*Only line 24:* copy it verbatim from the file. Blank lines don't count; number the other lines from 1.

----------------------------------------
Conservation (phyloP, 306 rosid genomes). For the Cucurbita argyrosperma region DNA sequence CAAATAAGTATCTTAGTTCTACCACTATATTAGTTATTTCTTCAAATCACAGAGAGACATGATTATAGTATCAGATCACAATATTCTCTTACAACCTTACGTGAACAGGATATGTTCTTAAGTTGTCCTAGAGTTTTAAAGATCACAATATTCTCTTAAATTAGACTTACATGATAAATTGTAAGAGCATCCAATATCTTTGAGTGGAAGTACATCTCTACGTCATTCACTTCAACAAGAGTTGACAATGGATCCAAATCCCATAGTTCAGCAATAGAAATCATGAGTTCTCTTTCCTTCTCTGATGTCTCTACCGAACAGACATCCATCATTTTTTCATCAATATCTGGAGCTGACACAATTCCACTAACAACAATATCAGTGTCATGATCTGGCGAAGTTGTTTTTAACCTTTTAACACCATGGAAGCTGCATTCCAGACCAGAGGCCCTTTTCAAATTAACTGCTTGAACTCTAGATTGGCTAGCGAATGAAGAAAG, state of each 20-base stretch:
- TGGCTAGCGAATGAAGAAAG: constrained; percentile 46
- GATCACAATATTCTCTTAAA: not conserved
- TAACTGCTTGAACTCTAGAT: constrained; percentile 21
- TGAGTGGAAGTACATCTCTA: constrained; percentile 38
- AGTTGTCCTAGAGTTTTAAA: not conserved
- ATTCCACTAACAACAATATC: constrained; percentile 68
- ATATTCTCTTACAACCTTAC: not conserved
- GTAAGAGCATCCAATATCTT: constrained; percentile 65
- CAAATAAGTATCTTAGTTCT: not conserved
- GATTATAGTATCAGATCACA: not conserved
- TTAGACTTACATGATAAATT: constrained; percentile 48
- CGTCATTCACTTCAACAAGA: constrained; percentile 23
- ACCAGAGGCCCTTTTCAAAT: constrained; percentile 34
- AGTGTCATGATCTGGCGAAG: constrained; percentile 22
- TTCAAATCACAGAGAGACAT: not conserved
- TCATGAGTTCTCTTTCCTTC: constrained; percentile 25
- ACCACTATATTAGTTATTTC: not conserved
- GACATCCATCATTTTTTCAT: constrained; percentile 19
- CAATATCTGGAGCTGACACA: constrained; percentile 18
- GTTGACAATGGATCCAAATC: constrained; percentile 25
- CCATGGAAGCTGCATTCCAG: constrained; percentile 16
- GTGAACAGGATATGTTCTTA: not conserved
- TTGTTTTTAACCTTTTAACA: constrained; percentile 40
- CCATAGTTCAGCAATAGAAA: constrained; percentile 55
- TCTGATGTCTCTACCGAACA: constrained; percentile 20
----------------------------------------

- TTGTTTTTAACCTTTTAACA: constrained; percentile 40